“Lily, baby. We were never meant to live here forever.” 

I look back out the window. Along with all the cracks and craters I can see hundreds of metal boxes and tubes that connect them like a constellation. Even though they’re all metal and cold, I still find them kind of beautiful. 

“Maybe you aren’t meant to live here forever,” I say. 

Mom looks at me. Actually, I can’t see if she really is or not, I’m still looking out the window, but I can feel her eyes watching me. I can tell she’s mad at me, but I’m mad at her too, so it’s only fair I act this way.

“This is all temporary,” she says. I see her raise a hand and point at the colonies. “All of this is a back-up plan.” 

Mom keeps talking, but all I hear are the bugs.

“Funny thing,” the bugs say…

I can see from the corner of my eyes that Mom is watching me, but I don’t budge. She sighs and scratches her head. She turns to look back at the doors to Eden and then at me. 

“You remember the story I told you about the first Eden, right?” She runs a finger through my hair. Some daffodil petals fall onto the floor. 

“I remember.” I hope she doesn’t ask any questions about it.  

“So you know,” Mom says, “that the first Eden was on Earth a long, long time ago and we named this one after it, yeah?” 

I stay silent and watch all the dirt crumble off my feet as I wiggle my toes. I look up to see Mom nudging her head towards Eden’s doors. Peeking over my shoulders, I see the plaque next to the entrance: “Eden: A promise to cherish what we once forgot.” 

“The first Eden was on Earth, Lily. Way before I was born, or before Grandma and Grandpa were born.” 

Mom takes my hand and gently holds it. The bumps and cuts on her hands don’t hurt me this way.

“This Eden,” she says, tilting her head towards the metal doors, “was made to remember what we once had. The flowers, the bugs, everything we lost on Earth. But now we can go back.” 

Mom lets go of my hand and stands up. “C’mon. I want you to see something.” 

Together, we walk across the station. We pass by more windows; I can see the storage facility, the med-bay, and even the big building where they make the oxygen. Eventually, Mom stops and points out one of the windows. 

I don’t want to look, but … I see something like a ball floating in black water. Just tough enough to fight against the darkness that was sucking it down. A faraway little bubble. 

“Earth,” Mom says. “Today, the Monitors gave us clearance. It’s safe to return. We can go back.” 

I stare at the little brown ball drowning in space. I tilt my head one way and then the other, but I still don’t see it. I don’t see Earth. I don’t see a home. 

I just see an ugly brown rock floating in space. 

“Why do we have to? Why can’t I stay here?” 

She turns to me and holds my head in her hand like I’m a delicate flower. Her eyes look like green planets and her freckles look like stars.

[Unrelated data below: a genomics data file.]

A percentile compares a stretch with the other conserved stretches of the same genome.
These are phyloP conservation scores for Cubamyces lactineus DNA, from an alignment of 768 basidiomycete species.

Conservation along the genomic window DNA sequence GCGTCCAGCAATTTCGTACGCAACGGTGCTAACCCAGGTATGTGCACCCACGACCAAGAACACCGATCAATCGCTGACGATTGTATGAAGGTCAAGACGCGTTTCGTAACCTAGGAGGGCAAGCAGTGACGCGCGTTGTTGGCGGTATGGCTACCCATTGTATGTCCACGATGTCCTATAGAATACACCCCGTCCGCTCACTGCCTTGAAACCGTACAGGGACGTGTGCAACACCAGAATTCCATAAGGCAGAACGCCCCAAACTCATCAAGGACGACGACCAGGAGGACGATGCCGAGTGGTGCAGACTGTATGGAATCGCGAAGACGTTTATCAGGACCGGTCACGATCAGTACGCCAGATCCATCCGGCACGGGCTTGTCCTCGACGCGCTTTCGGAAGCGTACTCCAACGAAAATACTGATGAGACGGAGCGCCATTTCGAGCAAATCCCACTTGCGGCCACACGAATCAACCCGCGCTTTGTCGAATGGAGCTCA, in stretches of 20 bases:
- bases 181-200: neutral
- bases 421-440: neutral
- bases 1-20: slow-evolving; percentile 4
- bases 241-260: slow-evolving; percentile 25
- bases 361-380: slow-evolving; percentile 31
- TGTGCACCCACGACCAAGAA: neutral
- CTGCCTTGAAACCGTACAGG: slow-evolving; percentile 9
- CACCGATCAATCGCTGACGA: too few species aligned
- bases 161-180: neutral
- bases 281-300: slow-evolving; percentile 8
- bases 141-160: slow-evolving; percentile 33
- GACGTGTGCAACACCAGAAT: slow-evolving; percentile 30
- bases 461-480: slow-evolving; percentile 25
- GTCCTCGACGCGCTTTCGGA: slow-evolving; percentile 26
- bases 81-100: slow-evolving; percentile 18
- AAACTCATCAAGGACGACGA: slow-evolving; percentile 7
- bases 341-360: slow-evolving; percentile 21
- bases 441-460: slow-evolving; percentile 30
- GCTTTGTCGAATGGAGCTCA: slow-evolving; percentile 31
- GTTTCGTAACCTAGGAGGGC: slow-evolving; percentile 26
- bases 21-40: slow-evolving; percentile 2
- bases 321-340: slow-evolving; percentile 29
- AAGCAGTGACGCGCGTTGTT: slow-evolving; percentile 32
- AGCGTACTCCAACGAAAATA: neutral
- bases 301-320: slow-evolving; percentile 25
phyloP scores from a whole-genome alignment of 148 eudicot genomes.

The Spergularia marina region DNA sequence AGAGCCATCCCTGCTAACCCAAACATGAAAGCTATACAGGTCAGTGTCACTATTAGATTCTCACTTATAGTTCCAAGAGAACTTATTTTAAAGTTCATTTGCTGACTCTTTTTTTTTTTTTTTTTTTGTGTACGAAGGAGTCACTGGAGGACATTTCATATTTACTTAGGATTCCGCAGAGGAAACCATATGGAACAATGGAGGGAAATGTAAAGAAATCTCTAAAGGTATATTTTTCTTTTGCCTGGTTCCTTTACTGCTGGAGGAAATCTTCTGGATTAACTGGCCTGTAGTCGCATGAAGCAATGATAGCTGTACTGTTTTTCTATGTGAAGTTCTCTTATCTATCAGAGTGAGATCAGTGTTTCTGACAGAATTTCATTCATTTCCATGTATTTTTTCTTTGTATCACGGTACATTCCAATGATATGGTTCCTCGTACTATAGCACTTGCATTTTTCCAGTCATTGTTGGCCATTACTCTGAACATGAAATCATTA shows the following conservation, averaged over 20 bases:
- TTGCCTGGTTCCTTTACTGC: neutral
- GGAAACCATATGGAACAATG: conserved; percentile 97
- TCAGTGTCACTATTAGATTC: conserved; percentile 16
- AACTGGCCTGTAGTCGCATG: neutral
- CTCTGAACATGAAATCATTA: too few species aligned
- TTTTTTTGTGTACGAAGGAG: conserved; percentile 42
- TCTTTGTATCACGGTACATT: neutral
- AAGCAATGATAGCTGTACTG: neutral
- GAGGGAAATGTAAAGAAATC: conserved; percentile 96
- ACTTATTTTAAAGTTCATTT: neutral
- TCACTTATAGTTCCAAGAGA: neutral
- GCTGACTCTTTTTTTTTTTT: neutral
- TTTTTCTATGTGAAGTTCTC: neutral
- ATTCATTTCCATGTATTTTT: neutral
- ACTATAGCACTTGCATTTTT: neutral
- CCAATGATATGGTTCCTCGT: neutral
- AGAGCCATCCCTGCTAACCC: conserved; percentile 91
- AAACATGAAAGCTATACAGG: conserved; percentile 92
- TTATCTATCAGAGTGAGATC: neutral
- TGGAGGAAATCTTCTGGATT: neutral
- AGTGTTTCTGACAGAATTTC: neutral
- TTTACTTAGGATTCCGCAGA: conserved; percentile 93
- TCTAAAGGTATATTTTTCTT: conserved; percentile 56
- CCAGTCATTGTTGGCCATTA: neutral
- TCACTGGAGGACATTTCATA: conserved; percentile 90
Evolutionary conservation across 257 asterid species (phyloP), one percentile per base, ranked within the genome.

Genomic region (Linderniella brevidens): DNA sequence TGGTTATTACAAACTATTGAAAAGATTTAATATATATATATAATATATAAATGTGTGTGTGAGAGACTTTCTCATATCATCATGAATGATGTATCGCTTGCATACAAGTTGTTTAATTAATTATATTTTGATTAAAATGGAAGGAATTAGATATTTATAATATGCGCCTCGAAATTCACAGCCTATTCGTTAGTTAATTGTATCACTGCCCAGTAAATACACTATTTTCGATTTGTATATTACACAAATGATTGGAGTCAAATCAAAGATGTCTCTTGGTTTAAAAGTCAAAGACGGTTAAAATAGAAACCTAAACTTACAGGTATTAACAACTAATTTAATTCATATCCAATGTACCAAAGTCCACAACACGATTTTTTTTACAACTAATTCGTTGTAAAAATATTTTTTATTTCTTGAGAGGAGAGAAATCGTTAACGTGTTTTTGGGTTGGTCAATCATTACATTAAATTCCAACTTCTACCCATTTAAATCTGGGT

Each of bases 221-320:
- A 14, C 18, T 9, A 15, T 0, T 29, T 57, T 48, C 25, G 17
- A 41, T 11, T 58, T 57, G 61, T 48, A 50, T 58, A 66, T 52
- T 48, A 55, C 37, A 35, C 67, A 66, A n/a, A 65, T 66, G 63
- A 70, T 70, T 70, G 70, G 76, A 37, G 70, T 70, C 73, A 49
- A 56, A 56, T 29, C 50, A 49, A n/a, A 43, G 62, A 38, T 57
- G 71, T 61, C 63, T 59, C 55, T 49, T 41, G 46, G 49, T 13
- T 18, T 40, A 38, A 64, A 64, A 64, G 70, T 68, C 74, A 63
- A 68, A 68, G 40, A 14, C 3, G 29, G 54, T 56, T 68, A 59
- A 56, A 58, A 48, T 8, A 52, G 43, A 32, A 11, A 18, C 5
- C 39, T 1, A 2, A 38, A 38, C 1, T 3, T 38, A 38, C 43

“Because you and the rest of the kids are our future, Lily. Grandma and Grandpa are too old, and I’m getting up there too.” 

She makes a big frown and scrunches up her face; it makes her look a hundred years old. I laugh, but only a little bit. 

Mom smiles. “The earth already had a bunch of old farts everywhere. We think it’s important to have some young people keeping us from doing anything stupid.” 

I laugh again and Mom giggles like she’s a little kid. She looks out at the brown rock floating in space and puts her hand on my back. 

“We’re lucky, you know.” Mom says. 

I look at her, and for a second she does look a hundred years old. All that laughing made the lines around her eyes deep. She seems tired. “If Grandma and Grandpa weren’t already stationed on the moon and if they were still down there when it all happened …” 

She stops talking, just froze, staring at that ugly brown rock like it was made of gold. I got scared and started tugging on her hand.

“What, Mom, what?” I asked, “What would have happened to Grandma and Grandpa?”

She turns to me and smiles the way I smile when I’m hiding something from her.

“We’re just lucky, aren’t we Lily, baby?” she says. 

I hate grown-ups.

Mom puts her hand on the back of my head and plays with my hair. I don’t brush it enough so she keeps getting her fingers stuck. I think that’s why she wears her hair in a ponytail all the time. The red tangle that comes out the back of her head looks like jet fire from a spaceship.

 I still don’t want to go to Earth. 

“All of Earth can be like your garden. Like Eden,” she says. Mom runs her thumb down my cheek. “I hoped for this. That’s why I named you Lily.” 

She kisses me on my forehead and looks back out the window. I turn away from Mom and look out the window too. The darkness of space turns the glass into a mirror. I can see Earth resting between my green eyes and surrounded by a storm of freckles. 

I stare at Earth and imagine what it would look like green.

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Adam Masdiaz

Adam Masdiaz

Adam Masdiaz writes fantastical stories that explore the not so fantastical elements of life. He loves to use science and mythology to explore the human condition and beyond. He also feeds stray cats and hopes they say nice things about him.